5 Most Annoying Collections We Bought for Just One Item
Art Attack's day job is as a clerk in a sheet music store. Now, people come in and they want a song, and if the song is really popular, say Adele's "Rolling in the Deep," then getting just that song is no problem. However, there are hundreds of thousands of songs in print for commercial sale, and there is simply no way to make any money selling them all one at a time. So publishers publish collections of love songs, '80s songs, country songs, whatever, and the vast majority of songs in the world are only available in these collections.
This practice extends to all walks of life, and usually we don't mind having to purchase a larger work for just a single part, but sometimes the deal is a real gyp. Here are the five worst offenders we've come across in our time.
One of the brightest things we've seen a video game publisher do was when EA included a one-time download code for the original American McGee's Alice, originally released only on PC, with the PS3 version of the sequel, Alice: Madness Returns on PS3. This kind of thing seems so simple and brilliant that it's kind of embarrassing how often this opportunity is missed.
Case in point, PS3 players who want to experience the awesomeness of the original Portal after enjoying Portal 2 are out of luck. The only way you'll get that opportunity is by purchasing a $60 mix-tape of Half-Life episodes and Team Fortress 2 called The Orange Box. Half-Life we've always been sort of ambivalent about, and Team Fortress looks fun, but is there any particular reason we have to buy the collection?
Portal 2 was one of the surest bets of 2011. Its success was assured. By all rights Valve should've given PS3 players a freebie by downloading the original, or hell, selling a special edition that contained both. It might have helped add some play time on one of the shortest modern adventures in gaming.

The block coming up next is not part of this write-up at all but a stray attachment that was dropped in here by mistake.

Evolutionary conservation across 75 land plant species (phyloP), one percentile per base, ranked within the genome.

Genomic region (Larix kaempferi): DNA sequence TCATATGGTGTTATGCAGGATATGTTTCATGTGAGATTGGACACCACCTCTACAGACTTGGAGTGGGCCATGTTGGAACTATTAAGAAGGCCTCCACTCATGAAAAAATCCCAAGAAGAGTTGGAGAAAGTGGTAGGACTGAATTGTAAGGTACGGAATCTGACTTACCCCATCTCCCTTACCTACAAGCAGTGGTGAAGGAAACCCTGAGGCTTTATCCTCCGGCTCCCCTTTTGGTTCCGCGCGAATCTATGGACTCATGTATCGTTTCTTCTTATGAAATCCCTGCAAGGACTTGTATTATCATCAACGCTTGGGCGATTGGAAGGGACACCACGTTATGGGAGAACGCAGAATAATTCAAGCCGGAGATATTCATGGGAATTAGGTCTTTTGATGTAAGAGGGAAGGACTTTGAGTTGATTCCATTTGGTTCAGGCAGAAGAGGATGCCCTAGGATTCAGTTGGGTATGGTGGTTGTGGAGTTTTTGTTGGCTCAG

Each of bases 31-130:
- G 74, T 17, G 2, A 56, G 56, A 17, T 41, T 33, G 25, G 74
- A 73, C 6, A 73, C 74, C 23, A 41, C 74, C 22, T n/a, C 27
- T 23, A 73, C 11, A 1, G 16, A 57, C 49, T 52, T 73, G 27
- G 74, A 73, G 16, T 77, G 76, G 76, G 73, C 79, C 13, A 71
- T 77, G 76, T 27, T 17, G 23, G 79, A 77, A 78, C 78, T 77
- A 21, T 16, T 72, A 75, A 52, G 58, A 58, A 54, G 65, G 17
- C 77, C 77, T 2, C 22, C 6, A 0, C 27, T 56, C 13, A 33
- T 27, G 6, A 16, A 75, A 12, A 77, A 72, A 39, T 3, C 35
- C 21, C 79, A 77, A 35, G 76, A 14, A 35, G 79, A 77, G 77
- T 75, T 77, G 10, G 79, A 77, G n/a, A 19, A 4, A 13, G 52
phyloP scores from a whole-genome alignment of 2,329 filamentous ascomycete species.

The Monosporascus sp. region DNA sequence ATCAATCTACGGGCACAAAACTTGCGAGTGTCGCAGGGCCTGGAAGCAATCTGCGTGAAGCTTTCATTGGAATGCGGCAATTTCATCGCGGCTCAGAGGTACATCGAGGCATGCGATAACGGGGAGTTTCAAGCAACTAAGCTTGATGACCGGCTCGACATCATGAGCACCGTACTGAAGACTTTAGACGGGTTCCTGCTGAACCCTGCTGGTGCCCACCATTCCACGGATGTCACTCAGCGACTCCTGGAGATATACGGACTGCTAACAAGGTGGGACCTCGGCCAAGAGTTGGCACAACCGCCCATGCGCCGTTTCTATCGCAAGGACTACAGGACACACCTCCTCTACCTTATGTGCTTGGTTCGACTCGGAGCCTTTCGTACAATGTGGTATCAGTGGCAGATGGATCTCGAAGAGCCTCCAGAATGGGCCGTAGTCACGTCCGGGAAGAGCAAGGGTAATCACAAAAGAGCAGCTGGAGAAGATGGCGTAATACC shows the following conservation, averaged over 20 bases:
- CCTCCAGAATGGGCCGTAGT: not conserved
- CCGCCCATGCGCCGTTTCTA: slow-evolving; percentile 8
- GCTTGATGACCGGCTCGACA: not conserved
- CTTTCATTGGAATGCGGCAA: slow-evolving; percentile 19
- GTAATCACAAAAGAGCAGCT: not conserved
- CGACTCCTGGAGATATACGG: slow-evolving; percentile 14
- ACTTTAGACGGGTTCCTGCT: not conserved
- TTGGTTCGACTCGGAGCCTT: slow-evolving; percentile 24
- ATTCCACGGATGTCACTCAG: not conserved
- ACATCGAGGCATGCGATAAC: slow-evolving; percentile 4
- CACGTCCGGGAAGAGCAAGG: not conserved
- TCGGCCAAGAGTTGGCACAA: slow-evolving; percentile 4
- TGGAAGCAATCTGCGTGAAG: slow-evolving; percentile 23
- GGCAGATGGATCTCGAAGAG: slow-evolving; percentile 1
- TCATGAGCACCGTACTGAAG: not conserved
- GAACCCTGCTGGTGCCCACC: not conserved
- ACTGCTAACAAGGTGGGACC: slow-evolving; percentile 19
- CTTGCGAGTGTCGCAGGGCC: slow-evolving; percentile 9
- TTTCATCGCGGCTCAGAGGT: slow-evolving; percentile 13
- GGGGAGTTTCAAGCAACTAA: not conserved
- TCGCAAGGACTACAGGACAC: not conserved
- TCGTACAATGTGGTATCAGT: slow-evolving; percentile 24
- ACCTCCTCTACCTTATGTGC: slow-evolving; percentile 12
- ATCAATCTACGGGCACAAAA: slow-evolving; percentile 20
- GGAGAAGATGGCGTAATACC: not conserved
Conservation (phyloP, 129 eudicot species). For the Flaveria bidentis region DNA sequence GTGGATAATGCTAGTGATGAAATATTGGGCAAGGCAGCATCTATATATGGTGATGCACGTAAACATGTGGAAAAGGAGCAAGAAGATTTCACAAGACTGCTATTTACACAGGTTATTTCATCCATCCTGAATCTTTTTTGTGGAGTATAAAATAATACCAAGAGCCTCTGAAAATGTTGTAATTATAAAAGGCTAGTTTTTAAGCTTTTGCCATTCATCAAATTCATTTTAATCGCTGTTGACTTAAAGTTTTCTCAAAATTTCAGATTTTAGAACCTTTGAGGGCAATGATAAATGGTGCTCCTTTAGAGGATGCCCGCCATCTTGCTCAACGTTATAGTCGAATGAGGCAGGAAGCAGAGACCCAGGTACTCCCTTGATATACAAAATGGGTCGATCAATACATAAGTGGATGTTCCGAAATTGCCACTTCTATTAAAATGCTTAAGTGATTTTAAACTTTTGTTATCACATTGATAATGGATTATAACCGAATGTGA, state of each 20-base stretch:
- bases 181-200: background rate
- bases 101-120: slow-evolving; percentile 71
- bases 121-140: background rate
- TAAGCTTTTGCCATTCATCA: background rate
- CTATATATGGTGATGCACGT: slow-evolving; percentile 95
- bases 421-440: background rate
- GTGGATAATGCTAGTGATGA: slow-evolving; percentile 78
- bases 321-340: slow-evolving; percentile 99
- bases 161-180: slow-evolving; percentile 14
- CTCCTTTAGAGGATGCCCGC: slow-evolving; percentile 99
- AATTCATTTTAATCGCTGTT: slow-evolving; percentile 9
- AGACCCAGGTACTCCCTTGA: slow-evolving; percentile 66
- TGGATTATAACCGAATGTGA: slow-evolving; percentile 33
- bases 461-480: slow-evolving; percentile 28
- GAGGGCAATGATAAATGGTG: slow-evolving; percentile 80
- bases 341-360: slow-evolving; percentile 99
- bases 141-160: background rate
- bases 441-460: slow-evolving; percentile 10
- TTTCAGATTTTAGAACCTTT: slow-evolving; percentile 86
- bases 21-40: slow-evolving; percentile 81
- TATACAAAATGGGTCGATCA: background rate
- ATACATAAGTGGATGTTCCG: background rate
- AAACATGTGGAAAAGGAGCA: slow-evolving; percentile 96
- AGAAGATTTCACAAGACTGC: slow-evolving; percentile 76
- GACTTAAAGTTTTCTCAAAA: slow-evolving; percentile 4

We'd just been fired from Cinemark when this sad bit of marketing happened, so we'll explain in detail. Fun fact, we've been fired from various jobs for insistence on wearing KISS make-up, dangling off a balcony several feet in the air for fun and calling our supervisor a roosterdick motherfucker. Just amusing little diversions on our road to being a respected journalist, kids.
It's hard to explain this concept in the age of YouTube, but we'll try. People got as excited about movie trailers in the olden days as they do now, but when Star Wars Episode I: The Phantom Menace came out, most people were still reduced to going to the actual movies to see them.
Being that the Star Wars prequel was one of the most anticipated films ever, the studio knew that just the trailer alone would put butts in the seats. Now, rather than doing something sensible, and not at all unholy like creating a five-minute trailer, with some supplemental behind-the-scenes stuff and just charging people the price of a movie ticket to see that -- and believe us, people would totally have done it -- they decided to put the trailer on two films.
The first was Wing Commander, which wasn't as bad as having your pants turn suddenly into five honey badgers, but was still not a very good film experience. The other... Baby Geniuses. Seriously, Hollywood, you attached the first taste of something a large group of Americans was believing was the New New Testament to a poorly thought out space opera and a bunch of crappy CGI used to disguise poor writing? Why on Earth would you... Oh. Jesus, do you think they were trying to warn us?